HELPFUL TIP: Some people make the mistake of putting the clue where the answer states. This would be incorrect. The clue pointing to one location should be placed in the previous location on the list. To avoid accidentally putting the clues in the wrong location, put the location number next to your clue during this planning stage, so you know exactly where to place them. This helps when you have a lot of clues. See how in our example below, the number next to the clue match the locations list, telling me WHERE each clue should be placed.
Level of difficulty for the clues depends on age group – the older the kids, the more complex the clues. Number of clues to use depends on length of hunt and difficulty of clues. However, on average, I usually end up with about 10-15 clues. This number also works with more difficult hunts where each clue takes longer to solve or find.
Word of advice: Some people tend to get bogged down with the clues. My suggestion is to keep it simple. Especially if this is your first hunt or for really young kids. Yes, rhyming clues are fun and clever, but not all clues have to rhyme. Some can be fill in the blanks, or a picture of part of an object. For themed events, simply mentioning a character in the clue gets a great response. E.G., This is where Rainbow Dash wipes her muddy feet on. Or, Elmo likes to hang up his clothes to dry on this. Get creative but don’t over-think it either.
8) Almost done! Now it’s time to hide the clues.
Use your best judgement. Don’t make it too easy to find, but don’t make it too difficult either. In general, young kids are not too observant. Once I thought I was being clever and stuck a clue on the lid of the mailbox, but when the kids lifted the lid, they only looked inside and found nothing there. It took several kids looking before one eventually noticed the clue stuck ON the lid and not sitting IN the mailbox. And it took all of my will power to bite my tongue and keep from shouting out “The lid! The lid!”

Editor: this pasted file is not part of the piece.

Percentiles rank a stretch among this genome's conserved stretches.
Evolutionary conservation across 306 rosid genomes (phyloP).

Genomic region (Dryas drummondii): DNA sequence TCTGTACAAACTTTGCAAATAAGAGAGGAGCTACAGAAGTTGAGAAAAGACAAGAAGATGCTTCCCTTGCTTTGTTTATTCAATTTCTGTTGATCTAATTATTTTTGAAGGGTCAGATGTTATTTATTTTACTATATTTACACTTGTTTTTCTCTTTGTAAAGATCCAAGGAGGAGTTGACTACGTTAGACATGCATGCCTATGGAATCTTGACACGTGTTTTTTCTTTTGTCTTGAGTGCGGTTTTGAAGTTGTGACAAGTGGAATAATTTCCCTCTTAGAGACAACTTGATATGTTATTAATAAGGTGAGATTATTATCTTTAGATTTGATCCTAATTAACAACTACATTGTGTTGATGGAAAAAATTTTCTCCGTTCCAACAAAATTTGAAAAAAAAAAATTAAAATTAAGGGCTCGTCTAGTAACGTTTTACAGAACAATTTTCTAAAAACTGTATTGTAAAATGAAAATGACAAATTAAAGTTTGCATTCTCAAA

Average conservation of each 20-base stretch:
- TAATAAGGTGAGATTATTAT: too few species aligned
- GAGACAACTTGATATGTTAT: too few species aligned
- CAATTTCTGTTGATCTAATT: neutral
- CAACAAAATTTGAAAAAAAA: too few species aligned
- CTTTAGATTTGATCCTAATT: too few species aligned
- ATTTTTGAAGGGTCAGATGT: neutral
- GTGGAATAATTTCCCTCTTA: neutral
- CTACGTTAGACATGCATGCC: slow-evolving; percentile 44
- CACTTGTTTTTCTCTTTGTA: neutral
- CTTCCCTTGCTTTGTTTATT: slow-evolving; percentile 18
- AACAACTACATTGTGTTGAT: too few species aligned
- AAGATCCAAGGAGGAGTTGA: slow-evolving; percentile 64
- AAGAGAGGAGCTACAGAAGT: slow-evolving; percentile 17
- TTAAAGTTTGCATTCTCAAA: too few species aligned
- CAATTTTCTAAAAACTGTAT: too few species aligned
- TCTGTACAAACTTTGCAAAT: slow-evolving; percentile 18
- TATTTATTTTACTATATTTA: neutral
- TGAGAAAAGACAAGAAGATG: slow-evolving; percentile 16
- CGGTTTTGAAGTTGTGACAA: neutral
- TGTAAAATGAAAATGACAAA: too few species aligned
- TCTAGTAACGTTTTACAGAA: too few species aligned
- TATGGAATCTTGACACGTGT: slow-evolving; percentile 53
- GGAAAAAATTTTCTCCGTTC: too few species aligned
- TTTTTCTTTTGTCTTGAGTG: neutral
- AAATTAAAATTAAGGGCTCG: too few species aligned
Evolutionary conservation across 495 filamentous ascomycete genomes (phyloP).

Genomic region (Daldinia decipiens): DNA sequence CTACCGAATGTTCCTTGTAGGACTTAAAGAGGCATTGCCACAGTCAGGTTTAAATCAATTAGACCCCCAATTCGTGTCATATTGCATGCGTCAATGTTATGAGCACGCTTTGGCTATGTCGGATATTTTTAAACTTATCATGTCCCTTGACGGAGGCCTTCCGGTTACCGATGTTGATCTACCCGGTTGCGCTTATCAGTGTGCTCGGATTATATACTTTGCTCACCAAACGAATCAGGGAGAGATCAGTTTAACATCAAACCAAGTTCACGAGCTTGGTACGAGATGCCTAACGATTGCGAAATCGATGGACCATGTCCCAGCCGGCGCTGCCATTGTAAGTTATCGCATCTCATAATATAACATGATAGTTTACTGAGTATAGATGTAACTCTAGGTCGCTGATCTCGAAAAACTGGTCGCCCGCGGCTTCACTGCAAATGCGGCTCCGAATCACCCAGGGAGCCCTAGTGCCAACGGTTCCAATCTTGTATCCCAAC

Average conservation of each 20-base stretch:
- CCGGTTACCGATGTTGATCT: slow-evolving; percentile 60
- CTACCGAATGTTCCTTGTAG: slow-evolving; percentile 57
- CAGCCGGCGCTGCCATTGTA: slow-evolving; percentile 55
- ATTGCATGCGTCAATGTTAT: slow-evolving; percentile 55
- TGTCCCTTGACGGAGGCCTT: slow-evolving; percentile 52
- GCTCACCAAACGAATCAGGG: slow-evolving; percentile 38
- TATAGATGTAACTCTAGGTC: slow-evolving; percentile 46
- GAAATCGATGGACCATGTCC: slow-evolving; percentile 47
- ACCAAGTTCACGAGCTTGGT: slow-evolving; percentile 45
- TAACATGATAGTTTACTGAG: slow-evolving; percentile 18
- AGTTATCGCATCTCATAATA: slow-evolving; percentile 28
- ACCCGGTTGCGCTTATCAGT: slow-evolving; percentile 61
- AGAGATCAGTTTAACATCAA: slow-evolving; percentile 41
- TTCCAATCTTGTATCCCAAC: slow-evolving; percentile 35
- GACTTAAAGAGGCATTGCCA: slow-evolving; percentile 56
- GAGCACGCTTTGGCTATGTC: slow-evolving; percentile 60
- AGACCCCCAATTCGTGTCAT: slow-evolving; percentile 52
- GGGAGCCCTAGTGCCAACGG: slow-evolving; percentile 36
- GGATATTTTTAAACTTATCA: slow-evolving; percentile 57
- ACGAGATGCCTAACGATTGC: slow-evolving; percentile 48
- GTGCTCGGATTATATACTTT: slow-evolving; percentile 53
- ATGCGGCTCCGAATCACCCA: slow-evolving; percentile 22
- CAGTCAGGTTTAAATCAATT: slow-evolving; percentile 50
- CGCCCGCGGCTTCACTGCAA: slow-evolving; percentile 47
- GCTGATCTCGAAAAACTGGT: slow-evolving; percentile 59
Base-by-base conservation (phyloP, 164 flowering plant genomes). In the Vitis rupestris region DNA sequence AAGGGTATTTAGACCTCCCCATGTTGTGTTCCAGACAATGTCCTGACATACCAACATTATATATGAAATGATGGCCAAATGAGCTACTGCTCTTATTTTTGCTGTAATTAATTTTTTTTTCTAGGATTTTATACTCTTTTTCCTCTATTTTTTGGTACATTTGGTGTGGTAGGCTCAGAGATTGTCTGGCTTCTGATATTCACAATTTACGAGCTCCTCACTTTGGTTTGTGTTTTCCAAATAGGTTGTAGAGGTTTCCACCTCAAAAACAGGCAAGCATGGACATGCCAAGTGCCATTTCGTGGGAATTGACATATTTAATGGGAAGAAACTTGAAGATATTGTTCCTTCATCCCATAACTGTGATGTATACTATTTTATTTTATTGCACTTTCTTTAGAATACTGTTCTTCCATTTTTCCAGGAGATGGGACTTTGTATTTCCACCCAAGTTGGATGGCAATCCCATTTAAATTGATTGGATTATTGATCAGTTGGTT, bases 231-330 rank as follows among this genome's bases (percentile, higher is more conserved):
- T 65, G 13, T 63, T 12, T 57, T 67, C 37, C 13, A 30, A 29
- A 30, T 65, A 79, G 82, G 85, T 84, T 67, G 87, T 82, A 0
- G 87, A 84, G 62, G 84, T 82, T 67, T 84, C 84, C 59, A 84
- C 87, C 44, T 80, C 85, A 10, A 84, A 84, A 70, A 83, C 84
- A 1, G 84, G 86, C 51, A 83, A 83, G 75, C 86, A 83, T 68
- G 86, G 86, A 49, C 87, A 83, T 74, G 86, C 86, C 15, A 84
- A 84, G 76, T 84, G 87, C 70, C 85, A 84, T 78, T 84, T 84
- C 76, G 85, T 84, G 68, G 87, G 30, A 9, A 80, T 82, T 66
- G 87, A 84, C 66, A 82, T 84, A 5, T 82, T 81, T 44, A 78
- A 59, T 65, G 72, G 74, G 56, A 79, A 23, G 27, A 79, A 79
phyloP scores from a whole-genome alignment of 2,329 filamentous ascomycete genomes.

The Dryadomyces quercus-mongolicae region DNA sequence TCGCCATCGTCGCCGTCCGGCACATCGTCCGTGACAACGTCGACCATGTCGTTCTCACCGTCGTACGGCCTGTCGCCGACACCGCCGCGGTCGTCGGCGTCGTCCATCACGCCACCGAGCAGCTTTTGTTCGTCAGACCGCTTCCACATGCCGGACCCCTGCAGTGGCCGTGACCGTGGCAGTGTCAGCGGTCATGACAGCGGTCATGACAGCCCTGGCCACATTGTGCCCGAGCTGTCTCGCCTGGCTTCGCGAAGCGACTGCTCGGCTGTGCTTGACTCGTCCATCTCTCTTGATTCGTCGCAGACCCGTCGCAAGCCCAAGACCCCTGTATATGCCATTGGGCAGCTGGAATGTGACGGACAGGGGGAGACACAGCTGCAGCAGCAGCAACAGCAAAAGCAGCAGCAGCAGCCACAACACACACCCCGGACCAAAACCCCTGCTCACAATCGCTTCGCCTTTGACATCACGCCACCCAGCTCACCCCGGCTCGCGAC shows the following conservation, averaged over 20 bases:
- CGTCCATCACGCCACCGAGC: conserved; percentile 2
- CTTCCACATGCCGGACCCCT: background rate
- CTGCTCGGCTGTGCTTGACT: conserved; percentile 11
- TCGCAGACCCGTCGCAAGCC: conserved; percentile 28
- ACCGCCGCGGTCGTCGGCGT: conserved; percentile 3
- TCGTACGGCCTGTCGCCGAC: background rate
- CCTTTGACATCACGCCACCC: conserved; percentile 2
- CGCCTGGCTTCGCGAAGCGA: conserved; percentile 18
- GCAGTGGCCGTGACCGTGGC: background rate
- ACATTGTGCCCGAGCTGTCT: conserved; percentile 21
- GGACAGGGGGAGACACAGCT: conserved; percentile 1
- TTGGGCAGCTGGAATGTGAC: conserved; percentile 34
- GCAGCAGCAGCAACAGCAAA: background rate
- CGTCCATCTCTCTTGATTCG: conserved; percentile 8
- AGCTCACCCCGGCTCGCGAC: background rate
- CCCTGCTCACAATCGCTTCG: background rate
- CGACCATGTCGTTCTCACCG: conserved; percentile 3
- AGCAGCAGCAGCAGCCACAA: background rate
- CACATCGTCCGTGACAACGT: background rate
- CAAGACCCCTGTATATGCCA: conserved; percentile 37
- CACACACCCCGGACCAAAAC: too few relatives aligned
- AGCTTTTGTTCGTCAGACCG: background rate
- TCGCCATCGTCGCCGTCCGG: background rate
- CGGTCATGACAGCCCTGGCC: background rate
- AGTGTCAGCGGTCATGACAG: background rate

9) Ground Rules.
Ground rules are a good way to kick off the hunt. It serves two purposes. It ensures that things go smoothly and minimizes tears or bad sportsmanship. But it is also an opportunity to build up the hunt and add some drama. Especially for themed parties – get theatrical! Here’s a sample of basic rules I use:
- This is all about teamwork and working together.
- This is not a race. You have to work as a team and help each other.
- No snatching clues from each other.
- It doesn’t matter if you don’t find any clues yourself because at the end, EVERYONE gets to share in the treasure!
- State off limit areas
- Other rules, depending on how you’ve modified your hunt.
- Anybody not playing by the rules will have to sit out.
10) Give the first clue and off a-hunting we go!
Kick-off the hunt by giving the first clue. You can simply read it out after the ground rules. Or for added drama, my favorite option is to challenge the birthday boy/girl to “win” the first clue. (I like to pick a game or activity they are good at or love, like the first to shoot 5 basketball hoops or who can keep the hula hoop going the longest, etc). When they win, you then reward them with the first clue.
And that’s it! Because of your preparations (admit it, they weren’t so bad, were they?) you can simply relax and enjoy watching the kids run around looking for their treasure. Oh wait – don’t forget the camera!
I hope you’ve found this guide helpful and I hope you really give this a go for your next party. I know the kids will really enjoy it. I have had a lot of success using this simple format and it is easy to modify to suit any party theme or age group. But if you really want to go crazy, you can also build on this to make it more complex by incorporating such things as puzzle challenges, physical challenges, or turning it into a competition with teams competing for the treasure. Really, the options are limitless.
But most of all, I hope you have fun, and HAPPY HUNTING!